Such tweets are difficult to comprehend, lack context without a detailed explanation, and might be detrimental to the persons who are tweeting because they aren't paying attention to the lecture.
I have never had such a response to a blog post before. Live tweeters were highly indignant that I should question what they are certain is the greatest marvel in medical education since the invention of PowerPoint.
I said it took a minute to compose and type a tweet, and many claimed they can do it much faster. Others also said that they use their tweets as notes for later reference.
A twitter colleague, Dr. John Mandrola (@drjohnm), unknowingly stepped into the conversation by posting a link to an article [link fixed 6/8/14] in The New Yorker about college teachers proposing to ban laptops in their classrooms.
It referenced a 2003 study from Cornell "wherein half of a class was allowed unfettered access to their computers during a lecture while the other half was asked to keep their laptops closed."
"The experiment showed that, regardless of the kind or duration of the computer use, the disconnected students performed better on a post-lecture quiz. The message of the study aligns pretty well with the evidence that multitasking degrades task performance across the board."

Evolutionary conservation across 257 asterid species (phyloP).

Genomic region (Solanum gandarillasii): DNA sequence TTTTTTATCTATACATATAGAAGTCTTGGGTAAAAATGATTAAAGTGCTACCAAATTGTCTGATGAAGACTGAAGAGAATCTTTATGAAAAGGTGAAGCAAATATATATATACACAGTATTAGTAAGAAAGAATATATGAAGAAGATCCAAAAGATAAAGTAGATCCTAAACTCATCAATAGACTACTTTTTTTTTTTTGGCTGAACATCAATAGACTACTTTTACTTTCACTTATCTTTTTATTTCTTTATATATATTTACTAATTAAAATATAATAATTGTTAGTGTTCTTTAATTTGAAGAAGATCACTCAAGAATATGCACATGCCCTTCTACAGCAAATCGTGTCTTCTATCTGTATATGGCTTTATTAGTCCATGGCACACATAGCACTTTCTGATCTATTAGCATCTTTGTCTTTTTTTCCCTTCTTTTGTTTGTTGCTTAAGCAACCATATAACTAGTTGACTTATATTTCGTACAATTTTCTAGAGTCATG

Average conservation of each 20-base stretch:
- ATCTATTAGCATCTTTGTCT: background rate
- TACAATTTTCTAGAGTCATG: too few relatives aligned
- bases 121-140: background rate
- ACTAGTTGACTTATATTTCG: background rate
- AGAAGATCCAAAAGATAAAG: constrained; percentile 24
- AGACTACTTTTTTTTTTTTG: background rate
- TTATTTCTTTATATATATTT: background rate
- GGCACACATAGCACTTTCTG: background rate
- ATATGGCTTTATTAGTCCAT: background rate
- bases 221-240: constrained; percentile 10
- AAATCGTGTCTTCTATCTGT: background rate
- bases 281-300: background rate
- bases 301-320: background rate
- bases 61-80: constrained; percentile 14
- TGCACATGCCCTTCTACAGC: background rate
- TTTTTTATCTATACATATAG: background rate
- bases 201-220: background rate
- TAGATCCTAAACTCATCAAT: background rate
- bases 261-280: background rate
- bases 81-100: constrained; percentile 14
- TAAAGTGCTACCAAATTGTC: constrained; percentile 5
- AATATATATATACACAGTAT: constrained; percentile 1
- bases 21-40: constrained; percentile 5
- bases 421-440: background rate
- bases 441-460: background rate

A New York Times piece about handwriting said, "For adults, typing may be a fast and efficient alternative to longhand, but that very efficiency may diminish our ability to process new information."
It cited a study showing "that in both laboratory settings and real-world classrooms, students learn better when they take notes by hand than when they type on a keyboard. Contrary to earlier studies attributing the difference to the distracting effects of computers, the new research suggests that writing by hand allows the student to process a lecture’s contents and reframe it—a process of reflection and manipulation that can lead to better understanding and memory encoding."
The New Yorker article concluded, "Institutions should certainly enable faculty to experiment with new technology, but should also approach all potential classroom intruders with a healthy dose of skepticism, and resist the impulse to always implement the new, trendy thing out of our fear of being left behind." [Emphasis mine.]